On occasion, a small flock of wild turkeys strolls through the grounds of Casa PG. They can fly and run and, particularly in flocks, intimidate a small carnivore.

These wild turkeys bear little resemblance to the domestic turkeys which may provide the main course for your dinner next Thanksgiving. The domesticated turkeys have been bred to develop outsized breasts, the better to provide more white meat which many consumers prefer. However, the domestic turkeys are so large and heavy, they are completely unable to fly. At best, they can run for a short distance while flapping their wings.

So back to books and publishing.

Thirty or forty years ago, there were a great many more publishers in the United States than there are today. There were more large traditional publishers in New York, some of which operated under the management of their founder or founder’s heirs and including many medium-sized publishers that have now been absorbed into giant conglomerates. There were also quite a number of successful regional publishers focused on serving a particular geographic area and many more specialty publishers that focused on particular interest groups – golf, military history, regional cooking, hunting and fishing, local history, cowboys, etc.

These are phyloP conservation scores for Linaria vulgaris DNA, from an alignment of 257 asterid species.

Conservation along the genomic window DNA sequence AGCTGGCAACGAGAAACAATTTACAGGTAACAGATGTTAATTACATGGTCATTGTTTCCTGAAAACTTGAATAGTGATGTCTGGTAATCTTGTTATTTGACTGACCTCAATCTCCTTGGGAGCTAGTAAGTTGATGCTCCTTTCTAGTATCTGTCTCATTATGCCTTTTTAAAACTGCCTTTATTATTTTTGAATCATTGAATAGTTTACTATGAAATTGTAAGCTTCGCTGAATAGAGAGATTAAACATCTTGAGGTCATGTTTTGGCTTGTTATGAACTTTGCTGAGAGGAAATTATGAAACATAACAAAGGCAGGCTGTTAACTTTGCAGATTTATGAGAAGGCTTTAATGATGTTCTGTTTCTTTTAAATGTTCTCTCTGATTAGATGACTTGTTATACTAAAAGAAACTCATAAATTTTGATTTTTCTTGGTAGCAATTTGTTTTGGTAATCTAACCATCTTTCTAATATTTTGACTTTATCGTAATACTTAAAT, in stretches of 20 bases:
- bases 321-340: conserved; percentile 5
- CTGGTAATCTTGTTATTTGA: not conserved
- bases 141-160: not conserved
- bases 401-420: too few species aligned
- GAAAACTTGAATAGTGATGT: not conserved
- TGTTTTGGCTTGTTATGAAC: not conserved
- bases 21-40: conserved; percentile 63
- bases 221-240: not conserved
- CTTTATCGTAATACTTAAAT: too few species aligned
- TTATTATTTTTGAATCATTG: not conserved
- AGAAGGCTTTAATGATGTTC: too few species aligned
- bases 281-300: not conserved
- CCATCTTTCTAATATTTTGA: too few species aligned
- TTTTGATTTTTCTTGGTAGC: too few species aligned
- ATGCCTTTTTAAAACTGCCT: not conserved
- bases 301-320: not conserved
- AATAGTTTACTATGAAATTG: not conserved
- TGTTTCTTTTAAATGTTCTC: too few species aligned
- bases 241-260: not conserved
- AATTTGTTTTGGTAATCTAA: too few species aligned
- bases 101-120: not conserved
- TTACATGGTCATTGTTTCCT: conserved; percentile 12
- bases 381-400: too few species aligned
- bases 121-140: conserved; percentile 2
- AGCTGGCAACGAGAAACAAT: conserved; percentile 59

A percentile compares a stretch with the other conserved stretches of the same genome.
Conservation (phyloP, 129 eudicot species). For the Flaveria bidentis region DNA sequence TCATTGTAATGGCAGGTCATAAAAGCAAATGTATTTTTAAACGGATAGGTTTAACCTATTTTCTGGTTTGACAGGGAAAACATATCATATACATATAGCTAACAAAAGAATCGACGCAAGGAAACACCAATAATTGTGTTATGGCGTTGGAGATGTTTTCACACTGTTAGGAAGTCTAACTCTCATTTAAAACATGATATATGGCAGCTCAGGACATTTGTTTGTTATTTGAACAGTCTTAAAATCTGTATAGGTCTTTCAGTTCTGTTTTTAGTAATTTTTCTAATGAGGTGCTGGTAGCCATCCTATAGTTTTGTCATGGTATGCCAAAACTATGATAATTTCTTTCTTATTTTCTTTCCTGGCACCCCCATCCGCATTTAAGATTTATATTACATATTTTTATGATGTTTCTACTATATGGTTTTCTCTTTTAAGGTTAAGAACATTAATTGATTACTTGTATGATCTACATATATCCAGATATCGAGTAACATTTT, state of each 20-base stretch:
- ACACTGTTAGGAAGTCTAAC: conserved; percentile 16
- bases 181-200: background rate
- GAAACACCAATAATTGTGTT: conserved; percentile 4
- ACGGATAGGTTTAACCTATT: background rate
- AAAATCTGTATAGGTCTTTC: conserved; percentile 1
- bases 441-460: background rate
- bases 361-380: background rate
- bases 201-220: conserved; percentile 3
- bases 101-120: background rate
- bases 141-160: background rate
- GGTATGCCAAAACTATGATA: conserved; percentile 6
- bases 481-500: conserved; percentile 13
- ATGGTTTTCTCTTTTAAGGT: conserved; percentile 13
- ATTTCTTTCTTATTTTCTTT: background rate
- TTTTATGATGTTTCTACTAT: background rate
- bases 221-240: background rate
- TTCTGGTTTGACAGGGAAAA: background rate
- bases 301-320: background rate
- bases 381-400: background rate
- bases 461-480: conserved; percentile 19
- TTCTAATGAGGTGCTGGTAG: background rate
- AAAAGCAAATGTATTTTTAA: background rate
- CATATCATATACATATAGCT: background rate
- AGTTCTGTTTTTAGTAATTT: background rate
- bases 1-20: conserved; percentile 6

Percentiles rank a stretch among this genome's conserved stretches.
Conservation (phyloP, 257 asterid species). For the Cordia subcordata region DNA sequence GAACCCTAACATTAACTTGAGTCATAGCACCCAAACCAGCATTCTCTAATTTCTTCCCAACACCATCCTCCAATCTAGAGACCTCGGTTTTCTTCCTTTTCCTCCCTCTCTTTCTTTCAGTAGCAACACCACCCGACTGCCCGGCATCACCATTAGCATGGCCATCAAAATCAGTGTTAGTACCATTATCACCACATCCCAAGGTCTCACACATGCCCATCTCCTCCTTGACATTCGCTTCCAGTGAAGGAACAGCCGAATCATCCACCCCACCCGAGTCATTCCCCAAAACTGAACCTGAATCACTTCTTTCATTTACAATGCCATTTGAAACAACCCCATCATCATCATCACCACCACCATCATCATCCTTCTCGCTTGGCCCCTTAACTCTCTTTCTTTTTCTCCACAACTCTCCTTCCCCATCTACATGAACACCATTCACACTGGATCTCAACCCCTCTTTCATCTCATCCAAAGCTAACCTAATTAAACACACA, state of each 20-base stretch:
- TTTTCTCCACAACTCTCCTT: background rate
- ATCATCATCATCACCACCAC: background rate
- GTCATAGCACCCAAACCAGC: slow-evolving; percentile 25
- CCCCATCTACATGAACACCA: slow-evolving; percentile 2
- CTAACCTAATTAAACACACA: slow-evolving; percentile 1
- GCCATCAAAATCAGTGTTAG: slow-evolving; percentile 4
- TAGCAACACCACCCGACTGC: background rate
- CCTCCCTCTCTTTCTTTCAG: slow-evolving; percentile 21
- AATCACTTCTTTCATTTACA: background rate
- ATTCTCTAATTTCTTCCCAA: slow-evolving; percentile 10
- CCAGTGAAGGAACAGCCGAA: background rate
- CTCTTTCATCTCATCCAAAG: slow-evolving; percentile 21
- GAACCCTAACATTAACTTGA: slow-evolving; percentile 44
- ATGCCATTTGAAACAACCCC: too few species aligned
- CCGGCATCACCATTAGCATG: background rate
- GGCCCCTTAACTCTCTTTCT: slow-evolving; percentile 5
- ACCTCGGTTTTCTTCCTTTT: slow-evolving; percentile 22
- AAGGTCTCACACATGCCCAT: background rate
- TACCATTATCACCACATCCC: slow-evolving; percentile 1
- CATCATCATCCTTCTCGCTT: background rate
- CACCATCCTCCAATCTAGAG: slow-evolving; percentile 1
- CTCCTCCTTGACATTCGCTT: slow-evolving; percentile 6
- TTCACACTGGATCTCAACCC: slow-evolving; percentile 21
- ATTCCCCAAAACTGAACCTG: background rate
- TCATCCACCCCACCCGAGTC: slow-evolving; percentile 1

Today, traditional US publishing is much more concentrated, with the “Big Five”, five huge publishers, all of which are located within a short cab ride of each other on the island of Manhattan and are subsidiaries of even larger worldwide media conglomerates.

One might be tempted to compare them to giant flightless birds, living within a monoculture comprised of wealthier-than-average white people who, by and large, attended the same 20-25 colleges and haven’t had any real jobs outside of publishing. All five Big Five CEO’s are white. Four are male.

Each of the large publishers relies heavily on sales through traditional bookstores. Barnes & Noble is their largest bricks and mortar customer.

Perhaps the best example of the dangers of the Big Five monoculture is the illegal price-fixing conspiracy that began in 2009 and was designed to allow Apple to derail Amazon’s ebook business.